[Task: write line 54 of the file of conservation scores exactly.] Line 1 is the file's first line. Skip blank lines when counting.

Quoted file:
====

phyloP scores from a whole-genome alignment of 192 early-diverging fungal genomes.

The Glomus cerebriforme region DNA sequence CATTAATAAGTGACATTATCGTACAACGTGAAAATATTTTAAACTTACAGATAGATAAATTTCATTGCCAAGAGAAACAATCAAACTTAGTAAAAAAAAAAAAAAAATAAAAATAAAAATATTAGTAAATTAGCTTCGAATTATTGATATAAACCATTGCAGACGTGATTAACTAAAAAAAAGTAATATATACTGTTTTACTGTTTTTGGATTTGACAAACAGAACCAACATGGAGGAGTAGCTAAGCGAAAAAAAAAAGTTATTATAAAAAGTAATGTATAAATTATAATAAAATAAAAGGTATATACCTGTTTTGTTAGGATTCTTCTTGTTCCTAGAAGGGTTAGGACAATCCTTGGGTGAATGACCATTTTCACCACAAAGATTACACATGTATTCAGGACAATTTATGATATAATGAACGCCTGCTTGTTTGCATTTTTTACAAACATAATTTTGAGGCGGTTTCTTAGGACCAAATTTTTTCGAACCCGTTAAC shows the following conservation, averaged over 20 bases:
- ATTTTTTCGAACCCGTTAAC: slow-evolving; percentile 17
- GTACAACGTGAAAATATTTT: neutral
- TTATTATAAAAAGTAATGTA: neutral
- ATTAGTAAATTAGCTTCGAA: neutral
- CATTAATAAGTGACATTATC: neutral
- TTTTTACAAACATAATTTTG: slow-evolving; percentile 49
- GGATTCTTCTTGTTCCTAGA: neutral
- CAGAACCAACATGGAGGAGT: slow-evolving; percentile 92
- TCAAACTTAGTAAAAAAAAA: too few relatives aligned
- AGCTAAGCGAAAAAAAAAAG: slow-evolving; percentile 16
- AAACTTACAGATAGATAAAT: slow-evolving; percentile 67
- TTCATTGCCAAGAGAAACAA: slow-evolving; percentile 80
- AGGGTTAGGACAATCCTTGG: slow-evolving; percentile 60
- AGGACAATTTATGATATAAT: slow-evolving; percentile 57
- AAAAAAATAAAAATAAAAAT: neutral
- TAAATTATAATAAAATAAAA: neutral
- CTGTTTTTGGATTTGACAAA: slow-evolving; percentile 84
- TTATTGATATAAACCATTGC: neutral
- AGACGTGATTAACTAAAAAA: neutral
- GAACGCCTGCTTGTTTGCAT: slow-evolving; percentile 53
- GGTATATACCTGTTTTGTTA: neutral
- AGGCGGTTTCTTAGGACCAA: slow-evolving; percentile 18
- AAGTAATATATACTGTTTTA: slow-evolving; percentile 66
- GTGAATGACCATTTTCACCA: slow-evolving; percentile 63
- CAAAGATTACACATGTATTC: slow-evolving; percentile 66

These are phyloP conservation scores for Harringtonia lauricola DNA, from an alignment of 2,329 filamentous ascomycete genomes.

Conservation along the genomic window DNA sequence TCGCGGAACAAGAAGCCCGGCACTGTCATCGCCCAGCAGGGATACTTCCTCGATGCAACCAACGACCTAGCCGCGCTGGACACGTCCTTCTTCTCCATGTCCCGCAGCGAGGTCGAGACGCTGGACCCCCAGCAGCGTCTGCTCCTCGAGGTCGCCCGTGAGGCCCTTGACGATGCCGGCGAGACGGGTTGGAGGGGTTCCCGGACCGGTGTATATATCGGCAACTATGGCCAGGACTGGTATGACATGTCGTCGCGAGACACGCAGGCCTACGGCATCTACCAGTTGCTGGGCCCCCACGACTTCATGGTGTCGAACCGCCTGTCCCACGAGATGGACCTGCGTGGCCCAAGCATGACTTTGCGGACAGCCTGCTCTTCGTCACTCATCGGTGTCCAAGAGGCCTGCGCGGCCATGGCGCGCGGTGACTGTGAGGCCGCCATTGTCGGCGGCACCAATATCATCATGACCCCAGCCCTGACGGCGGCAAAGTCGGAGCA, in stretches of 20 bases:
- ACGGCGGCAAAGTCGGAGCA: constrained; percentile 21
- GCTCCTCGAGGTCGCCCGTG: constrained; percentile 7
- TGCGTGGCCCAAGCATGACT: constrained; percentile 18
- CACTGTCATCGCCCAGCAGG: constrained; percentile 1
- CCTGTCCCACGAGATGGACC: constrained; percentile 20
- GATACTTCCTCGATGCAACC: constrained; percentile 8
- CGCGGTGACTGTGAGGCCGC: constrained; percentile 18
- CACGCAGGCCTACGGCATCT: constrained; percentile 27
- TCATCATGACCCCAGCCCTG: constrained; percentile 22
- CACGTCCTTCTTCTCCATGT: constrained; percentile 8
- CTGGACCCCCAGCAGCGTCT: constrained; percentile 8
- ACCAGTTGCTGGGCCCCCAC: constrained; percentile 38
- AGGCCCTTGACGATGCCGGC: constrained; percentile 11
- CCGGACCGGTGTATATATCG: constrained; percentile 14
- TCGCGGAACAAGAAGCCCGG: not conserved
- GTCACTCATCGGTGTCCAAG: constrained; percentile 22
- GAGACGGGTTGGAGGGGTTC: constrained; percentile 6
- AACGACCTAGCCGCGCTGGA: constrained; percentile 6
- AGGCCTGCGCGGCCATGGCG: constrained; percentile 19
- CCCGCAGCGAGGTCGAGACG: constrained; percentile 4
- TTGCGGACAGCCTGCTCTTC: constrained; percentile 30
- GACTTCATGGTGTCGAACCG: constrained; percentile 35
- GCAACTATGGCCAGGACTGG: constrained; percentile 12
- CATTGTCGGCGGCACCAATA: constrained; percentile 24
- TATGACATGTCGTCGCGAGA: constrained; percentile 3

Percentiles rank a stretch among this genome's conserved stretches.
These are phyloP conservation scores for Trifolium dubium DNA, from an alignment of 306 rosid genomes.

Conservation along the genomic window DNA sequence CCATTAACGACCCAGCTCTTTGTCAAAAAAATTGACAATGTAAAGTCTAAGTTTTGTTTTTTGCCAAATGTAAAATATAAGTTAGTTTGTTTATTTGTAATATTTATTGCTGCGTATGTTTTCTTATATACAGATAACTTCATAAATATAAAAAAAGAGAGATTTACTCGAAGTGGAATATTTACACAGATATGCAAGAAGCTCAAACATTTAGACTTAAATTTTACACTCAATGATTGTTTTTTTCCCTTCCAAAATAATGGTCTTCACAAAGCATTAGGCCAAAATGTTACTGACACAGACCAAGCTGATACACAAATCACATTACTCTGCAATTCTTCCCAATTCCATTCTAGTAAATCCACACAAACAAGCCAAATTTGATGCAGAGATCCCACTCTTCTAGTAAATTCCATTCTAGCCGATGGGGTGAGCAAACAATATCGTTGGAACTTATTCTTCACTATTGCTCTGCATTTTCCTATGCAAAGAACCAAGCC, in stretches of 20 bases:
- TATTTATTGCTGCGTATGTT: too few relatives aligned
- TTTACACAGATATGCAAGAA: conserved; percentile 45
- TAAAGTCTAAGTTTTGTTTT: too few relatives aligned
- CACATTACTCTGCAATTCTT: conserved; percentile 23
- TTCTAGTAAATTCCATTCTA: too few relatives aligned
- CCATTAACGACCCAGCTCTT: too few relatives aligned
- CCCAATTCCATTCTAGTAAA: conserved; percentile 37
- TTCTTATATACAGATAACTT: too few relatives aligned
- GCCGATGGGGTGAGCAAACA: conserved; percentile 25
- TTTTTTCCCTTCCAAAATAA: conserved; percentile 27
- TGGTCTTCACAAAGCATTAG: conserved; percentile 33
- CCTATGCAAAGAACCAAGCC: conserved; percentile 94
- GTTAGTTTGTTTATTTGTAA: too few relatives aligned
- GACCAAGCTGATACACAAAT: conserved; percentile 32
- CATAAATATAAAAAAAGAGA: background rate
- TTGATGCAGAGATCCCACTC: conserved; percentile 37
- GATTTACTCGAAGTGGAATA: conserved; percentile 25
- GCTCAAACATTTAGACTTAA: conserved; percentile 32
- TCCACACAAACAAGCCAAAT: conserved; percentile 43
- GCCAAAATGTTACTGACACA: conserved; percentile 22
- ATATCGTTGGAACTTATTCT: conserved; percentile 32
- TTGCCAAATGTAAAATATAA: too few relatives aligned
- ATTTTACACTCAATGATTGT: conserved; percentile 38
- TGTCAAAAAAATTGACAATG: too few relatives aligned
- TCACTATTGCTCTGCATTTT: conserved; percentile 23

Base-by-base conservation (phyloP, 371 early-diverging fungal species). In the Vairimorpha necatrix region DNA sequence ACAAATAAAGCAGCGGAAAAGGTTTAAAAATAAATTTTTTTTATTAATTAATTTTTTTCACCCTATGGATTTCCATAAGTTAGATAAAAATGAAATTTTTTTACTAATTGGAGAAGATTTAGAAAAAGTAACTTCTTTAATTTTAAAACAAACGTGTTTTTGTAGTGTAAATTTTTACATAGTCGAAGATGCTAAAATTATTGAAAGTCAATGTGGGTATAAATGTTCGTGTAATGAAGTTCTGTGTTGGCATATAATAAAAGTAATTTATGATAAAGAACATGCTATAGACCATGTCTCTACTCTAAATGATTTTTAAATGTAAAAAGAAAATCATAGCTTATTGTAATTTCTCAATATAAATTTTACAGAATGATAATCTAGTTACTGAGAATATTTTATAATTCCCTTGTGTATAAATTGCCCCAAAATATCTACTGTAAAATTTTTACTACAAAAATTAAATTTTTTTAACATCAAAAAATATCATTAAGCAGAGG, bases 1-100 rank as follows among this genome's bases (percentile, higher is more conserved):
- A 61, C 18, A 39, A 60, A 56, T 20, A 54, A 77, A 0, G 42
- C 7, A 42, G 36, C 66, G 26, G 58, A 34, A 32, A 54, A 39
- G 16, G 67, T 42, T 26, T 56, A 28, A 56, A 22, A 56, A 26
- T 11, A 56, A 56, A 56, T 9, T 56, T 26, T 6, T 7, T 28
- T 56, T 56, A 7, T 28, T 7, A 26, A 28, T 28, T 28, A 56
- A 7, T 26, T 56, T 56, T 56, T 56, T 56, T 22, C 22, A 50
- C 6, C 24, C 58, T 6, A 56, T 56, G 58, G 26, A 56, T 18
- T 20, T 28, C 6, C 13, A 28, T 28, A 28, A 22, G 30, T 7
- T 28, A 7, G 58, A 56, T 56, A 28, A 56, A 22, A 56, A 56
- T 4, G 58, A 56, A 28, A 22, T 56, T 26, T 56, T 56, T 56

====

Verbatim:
- TATGACATGTCGTCGCGAGA: constrained; percentile 3